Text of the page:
Passing complex arguments with default values in VBA – like jQuery $.extend()

In passing arguments in VBA using jSON I covered how you could use javaScript Object syntax to pass complex arguments to VBA procedures. Today I’ll cover how to pass complex arguments where there are optional values.

Named arguments in VBA
Some built in functions allow you to use named arguments, and avoid this kind of thing where you have to count commas in examples like this
   foo (a,b,,,,,,,,,,,d)

by using named arguments like this
   foo (arg1:=a, arg2:=b,lastarg:=d)

This is all good stuff, but I’m not aware how you can set that up for your own functions. Maybe you can but I don’t know how. The other problem is that if you want to write code that will be easily translatable to Google Apps Script (and maybe future versions of office), you want to minimize the syntactical differences

Default options in VBA
It’s very straight forward to provide a default value in VBA, but since the default values are buried in the functions themselves it’s hard to set up a framework of default values – for example for some kind of template.
   foo (a as string,b as string,optional x as long = 23)

Learning from jQuery
Those of you who use jQuery will be familiar with the $.extend() function. This is a way to combine default arguments with given arguments to create an object with all the options intended for a given function. Here’s an implementation of that for VBA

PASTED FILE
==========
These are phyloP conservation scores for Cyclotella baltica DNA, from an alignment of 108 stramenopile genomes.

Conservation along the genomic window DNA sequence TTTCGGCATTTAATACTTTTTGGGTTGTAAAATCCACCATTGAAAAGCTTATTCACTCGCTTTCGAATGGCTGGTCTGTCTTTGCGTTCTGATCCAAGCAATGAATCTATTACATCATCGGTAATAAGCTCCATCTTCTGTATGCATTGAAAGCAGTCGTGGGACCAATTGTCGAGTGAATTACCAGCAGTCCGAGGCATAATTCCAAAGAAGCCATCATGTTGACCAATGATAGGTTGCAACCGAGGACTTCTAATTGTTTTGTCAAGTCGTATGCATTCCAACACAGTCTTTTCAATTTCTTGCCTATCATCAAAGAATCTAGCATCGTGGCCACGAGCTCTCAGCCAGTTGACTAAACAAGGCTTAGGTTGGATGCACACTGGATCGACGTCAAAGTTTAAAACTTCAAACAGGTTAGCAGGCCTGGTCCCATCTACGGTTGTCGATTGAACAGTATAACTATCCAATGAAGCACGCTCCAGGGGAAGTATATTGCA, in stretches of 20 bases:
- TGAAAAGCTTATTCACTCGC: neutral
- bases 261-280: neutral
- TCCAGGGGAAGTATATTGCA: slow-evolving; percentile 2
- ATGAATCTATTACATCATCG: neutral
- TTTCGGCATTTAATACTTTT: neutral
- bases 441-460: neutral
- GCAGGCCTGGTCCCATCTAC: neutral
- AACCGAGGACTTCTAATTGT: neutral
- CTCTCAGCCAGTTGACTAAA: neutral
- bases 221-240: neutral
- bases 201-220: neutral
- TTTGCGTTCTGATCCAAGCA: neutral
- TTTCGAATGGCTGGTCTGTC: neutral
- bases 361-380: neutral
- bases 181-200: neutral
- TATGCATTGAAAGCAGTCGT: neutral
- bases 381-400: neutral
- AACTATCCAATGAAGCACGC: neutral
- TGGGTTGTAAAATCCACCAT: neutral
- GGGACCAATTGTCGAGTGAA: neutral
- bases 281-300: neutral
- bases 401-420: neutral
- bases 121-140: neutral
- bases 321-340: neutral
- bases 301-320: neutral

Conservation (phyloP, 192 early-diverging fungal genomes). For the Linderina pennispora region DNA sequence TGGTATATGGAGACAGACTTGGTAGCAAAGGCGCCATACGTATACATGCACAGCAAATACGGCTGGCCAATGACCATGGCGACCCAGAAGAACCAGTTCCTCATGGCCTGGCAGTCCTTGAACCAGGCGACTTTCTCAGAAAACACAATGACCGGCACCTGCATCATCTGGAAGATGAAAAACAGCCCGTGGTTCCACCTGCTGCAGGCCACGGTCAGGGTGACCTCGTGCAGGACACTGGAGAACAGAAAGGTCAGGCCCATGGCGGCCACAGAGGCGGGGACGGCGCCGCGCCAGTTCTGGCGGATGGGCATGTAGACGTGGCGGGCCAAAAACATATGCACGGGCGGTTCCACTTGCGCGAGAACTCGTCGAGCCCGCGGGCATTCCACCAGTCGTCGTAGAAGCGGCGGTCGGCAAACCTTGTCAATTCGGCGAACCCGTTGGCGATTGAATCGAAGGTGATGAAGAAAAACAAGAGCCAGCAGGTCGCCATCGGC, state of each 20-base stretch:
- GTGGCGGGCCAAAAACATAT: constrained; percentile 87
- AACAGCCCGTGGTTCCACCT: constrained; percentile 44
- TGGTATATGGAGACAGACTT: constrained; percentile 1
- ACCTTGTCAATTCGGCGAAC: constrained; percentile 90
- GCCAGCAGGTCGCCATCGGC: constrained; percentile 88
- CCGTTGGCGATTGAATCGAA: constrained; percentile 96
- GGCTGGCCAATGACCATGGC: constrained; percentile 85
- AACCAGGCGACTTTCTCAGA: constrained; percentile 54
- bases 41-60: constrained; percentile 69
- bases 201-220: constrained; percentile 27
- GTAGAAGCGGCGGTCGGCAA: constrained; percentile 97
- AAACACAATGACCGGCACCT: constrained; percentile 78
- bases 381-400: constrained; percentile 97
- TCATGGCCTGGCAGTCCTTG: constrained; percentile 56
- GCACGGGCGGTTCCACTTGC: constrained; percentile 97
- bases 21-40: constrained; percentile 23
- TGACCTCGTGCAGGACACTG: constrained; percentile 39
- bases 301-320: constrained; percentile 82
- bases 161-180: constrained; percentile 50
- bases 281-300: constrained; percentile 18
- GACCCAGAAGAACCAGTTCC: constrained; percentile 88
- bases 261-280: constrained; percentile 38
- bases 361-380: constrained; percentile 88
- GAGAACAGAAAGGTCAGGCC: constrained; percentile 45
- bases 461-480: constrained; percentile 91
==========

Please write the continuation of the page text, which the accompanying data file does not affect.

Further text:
Example
This will extend out some given options with their default value, then display the finally selected options

Result

width          90 
height         30 
color         blue

Usage
Since the arguments have to be decoded, this is definitely not as efficient as a regular function call in VBA. Neither can it be as strongly typed. However, these kind of functions with lots of potential arguments are generally only called once to set up options to be used for later processing – just like in javaScript. For example here is the call stack for the excel/GAS rest library which could certainly do with this kind of treatment.

How does it work ?
It uses the cJobject ability to deserialize jSon into a structured object to contain the options. The code is very straightforward  (included in cDataSet.xlsm downloadable from the ramblings site)

Limitations
I haven’t implemented the ability to pass arrays, or to specify options below the root level yet (for example)
{‘colors’:[‘red’,’green’],dimensions:{‘height’:20,’width’:30}}

But this is a relatively straightforward enhancement which I may add later if there is sufficient interest or I have the need for it myself.

For more stuff like this, visit the ramblings site or the associated blog. If you have suggestion for particular topic or contact me on our forum

 

About brucemcp 223 Articles
I am a Google Developer Expert and decided to investigate Google Apps Script in my spare time. The more I investigated the more content I created so this site is extremely rich. Now, in 2019, a lot of things have disappeared or don’t work anymore due to Google having retired some stuff. I am however leaving things as is and where I came across some deprecated stuff, I have indicated it. I decided to write a book about it and to also create videos to teach developers who want to learn Google Apps Script. If you find the material contained in this site useful, you can support me by buying my books and or videos.

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